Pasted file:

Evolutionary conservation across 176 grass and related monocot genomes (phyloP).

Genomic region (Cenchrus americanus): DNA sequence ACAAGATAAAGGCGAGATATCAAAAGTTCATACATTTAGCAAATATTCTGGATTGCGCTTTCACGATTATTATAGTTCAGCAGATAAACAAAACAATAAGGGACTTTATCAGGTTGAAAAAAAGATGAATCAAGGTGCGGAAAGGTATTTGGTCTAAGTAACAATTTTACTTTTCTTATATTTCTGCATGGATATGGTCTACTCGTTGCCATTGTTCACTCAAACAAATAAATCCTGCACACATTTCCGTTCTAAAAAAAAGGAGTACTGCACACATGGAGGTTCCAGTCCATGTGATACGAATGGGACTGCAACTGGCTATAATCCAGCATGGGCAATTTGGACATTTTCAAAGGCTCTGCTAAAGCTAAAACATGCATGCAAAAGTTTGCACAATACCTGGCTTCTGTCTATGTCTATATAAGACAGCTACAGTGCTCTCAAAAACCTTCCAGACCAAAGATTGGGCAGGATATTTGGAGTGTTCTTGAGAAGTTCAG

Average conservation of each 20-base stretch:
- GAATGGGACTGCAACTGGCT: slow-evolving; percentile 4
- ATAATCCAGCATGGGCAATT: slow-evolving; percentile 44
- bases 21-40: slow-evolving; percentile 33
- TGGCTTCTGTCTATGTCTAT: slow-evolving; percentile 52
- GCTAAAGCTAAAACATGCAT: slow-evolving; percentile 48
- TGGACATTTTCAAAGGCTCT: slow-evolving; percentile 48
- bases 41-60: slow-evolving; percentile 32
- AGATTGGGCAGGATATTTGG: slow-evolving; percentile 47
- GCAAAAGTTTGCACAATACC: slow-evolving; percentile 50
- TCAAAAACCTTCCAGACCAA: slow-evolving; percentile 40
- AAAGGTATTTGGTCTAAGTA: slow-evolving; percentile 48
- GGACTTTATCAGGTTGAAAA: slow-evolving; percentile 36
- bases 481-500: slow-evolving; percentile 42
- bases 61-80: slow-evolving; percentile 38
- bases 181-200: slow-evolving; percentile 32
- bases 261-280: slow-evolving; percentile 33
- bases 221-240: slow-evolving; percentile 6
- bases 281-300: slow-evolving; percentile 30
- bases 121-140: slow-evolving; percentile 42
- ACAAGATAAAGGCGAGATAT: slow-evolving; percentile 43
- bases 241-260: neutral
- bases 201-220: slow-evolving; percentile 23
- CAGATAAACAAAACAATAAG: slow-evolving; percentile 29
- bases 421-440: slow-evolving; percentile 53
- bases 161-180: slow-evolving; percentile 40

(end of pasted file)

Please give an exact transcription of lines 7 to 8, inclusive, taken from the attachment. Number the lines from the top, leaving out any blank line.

- TGGCTTCTGTCTATGTCTAT: slow-evolving; percentile 52
- GCTAAAGCTAAAACATGCAT: slow-evolving; percentile 48